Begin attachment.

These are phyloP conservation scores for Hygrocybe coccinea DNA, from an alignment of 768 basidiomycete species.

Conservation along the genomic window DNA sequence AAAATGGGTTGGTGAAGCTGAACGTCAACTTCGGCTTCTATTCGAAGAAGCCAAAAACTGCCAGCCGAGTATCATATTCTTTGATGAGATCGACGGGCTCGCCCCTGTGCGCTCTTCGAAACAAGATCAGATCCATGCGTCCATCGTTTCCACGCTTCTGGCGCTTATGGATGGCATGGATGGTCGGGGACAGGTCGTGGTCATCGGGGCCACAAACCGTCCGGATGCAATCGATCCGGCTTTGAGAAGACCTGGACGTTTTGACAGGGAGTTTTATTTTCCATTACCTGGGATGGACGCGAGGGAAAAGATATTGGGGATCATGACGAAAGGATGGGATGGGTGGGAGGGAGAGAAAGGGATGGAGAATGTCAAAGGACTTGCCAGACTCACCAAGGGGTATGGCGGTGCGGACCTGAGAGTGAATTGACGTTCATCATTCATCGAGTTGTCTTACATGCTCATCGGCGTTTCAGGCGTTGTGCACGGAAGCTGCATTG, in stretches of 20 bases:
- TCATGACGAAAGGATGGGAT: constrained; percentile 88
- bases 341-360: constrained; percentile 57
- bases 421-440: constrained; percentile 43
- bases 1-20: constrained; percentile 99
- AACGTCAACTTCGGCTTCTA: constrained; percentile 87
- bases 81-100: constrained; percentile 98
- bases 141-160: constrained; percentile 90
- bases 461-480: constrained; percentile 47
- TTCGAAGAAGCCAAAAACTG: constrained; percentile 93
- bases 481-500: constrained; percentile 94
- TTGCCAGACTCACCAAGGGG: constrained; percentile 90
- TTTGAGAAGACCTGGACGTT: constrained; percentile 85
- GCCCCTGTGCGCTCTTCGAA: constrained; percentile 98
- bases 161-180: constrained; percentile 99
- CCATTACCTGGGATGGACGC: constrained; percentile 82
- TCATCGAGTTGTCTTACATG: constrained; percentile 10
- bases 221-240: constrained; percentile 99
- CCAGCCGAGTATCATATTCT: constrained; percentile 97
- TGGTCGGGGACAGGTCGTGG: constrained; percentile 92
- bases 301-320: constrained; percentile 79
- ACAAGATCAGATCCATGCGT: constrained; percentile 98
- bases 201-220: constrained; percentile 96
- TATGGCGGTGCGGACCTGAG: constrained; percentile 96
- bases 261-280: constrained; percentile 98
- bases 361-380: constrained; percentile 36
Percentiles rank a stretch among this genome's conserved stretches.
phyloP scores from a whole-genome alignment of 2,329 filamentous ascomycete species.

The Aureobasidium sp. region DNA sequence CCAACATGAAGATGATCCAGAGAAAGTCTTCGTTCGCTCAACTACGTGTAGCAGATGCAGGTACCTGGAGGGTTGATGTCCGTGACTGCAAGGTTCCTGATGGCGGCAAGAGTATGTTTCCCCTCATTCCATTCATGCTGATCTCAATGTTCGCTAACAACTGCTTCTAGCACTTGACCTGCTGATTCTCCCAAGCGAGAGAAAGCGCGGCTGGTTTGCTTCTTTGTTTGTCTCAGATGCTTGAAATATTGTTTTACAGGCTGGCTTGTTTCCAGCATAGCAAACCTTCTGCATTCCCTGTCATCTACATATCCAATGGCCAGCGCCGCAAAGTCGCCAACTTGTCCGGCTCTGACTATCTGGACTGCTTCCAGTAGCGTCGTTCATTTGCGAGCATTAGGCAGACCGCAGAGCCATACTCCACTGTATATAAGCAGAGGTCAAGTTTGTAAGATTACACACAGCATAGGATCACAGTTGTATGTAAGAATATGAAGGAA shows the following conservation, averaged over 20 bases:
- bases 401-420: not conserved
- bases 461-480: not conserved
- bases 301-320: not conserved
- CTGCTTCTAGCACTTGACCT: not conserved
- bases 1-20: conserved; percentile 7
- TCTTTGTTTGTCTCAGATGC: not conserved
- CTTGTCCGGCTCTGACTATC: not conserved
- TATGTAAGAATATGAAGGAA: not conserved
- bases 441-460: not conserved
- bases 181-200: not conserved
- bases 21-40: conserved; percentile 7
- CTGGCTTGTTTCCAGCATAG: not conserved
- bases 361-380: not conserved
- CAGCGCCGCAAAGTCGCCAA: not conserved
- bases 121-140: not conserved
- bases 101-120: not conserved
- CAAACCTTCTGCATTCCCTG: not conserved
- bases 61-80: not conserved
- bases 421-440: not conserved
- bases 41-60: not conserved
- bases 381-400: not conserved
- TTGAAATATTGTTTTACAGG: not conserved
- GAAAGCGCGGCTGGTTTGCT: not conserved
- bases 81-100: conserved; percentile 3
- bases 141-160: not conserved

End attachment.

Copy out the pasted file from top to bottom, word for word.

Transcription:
These are phyloP conservation scores for Hygrocybe coccinea DNA, from an alignment of 768 basidiomycete species.

Conservation along the genomic window DNA sequence AAAATGGGTTGGTGAAGCTGAACGTCAACTTCGGCTTCTATTCGAAGAAGCCAAAAACTGCCAGCCGAGTATCATATTCTTTGATGAGATCGACGGGCTCGCCCCTGTGCGCTCTTCGAAACAAGATCAGATCCATGCGTCCATCGTTTCCACGCTTCTGGCGCTTATGGATGGCATGGATGGTCGGGGACAGGTCGTGGTCATCGGGGCCACAAACCGTCCGGATGCAATCGATCCGGCTTTGAGAAGACCTGGACGTTTTGACAGGGAGTTTTATTTTCCATTACCTGGGATGGACGCGAGGGAAAAGATATTGGGGATCATGACGAAAGGATGGGATGGGTGGGAGGGAGAGAAAGGGATGGAGAATGTCAAAGGACTTGCCAGACTCACCAAGGGGTATGGCGGTGCGGACCTGAGAGTGAATTGACGTTCATCATTCATCGAGTTGTCTTACATGCTCATCGGCGTTTCAGGCGTTGTGCACGGAAGCTGCATTG, in stretches of 20 bases:
- TCATGACGAAAGGATGGGAT: constrained; percentile 88
- bases 341-360: constrained; percentile 57
- bases 421-440: constrained; percentile 43
- bases 1-20: constrained; percentile 99
- AACGTCAACTTCGGCTTCTA: constrained; percentile 87
- bases 81-100: constrained; percentile 98
- bases 141-160: constrained; percentile 90
- bases 461-480: constrained; percentile 47
- TTCGAAGAAGCCAAAAACTG: constrained; percentile 93
- bases 481-500: constrained; percentile 94
- TTGCCAGACTCACCAAGGGG: constrained; percentile 90
- TTTGAGAAGACCTGGACGTT: constrained; percentile 85
- GCCCCTGTGCGCTCTTCGAA: constrained; percentile 98
- bases 161-180: constrained; percentile 99
- CCATTACCTGGGATGGACGC: constrained; percentile 82
- TCATCGAGTTGTCTTACATG: constrained; percentile 10
- bases 221-240: constrained; percentile 99
- CCAGCCGAGTATCATATTCT: constrained; percentile 97
- TGGTCGGGGACAGGTCGTGG: constrained; percentile 92
- bases 301-320: constrained; percentile 79
- ACAAGATCAGATCCATGCGT: constrained; percentile 98
- bases 201-220: constrained; percentile 96
- TATGGCGGTGCGGACCTGAG: constrained; percentile 96
- bases 261-280: constrained; percentile 98
- bases 361-380: constrained; percentile 36
Percentiles rank a stretch among this genome's conserved stretches.
phyloP scores from a whole-genome alignment of 2,329 filamentous ascomycete species.

The Aureobasidium sp. region DNA sequence CCAACATGAAGATGATCCAGAGAAAGTCTTCGTTCGCTCAACTACGTGTAGCAGATGCAGGTACCTGGAGGGTTGATGTCCGTGACTGCAAGGTTCCTGATGGCGGCAAGAGTATGTTTCCCCTCATTCCATTCATGCTGATCTCAATGTTCGCTAACAACTGCTTCTAGCACTTGACCTGCTGATTCTCCCAAGCGAGAGAAAGCGCGGCTGGTTTGCTTCTTTGTTTGTCTCAGATGCTTGAAATATTGTTTTACAGGCTGGCTTGTTTCCAGCATAGCAAACCTTCTGCATTCCCTGTCATCTACATATCCAATGGCCAGCGCCGCAAAGTCGCCAACTTGTCCGGCTCTGACTATCTGGACTGCTTCCAGTAGCGTCGTTCATTTGCGAGCATTAGGCAGACCGCAGAGCCATACTCCACTGTATATAAGCAGAGGTCAAGTTTGTAAGATTACACACAGCATAGGATCACAGTTGTATGTAAGAATATGAAGGAA shows the following conservation, averaged over 20 bases:
- bases 401-420: not conserved
- bases 461-480: not conserved
- bases 301-320: not conserved
- CTGCTTCTAGCACTTGACCT: not conserved
- bases 1-20: conserved; percentile 7
- TCTTTGTTTGTCTCAGATGC: not conserved
- CTTGTCCGGCTCTGACTATC: not conserved
- TATGTAAGAATATGAAGGAA: not conserved
- bases 441-460: not conserved
- bases 181-200: not conserved
- bases 21-40: conserved; percentile 7
- CTGGCTTGTTTCCAGCATAG: not conserved
- bases 361-380: not conserved
- CAGCGCCGCAAAGTCGCCAA: not conserved
- bases 121-140: not conserved
- bases 101-120: not conserved
- CAAACCTTCTGCATTCCCTG: not conserved
- bases 61-80: not conserved
- bases 421-440: not conserved
- bases 41-60: not conserved
- bases 381-400: not conserved
- TTGAAATATTGTTTTACAGG: not conserved
- GAAAGCGCGGCTGGTTTGCT: not conserved
- bases 81-100: conserved; percentile 3
- bases 141-160: not conserved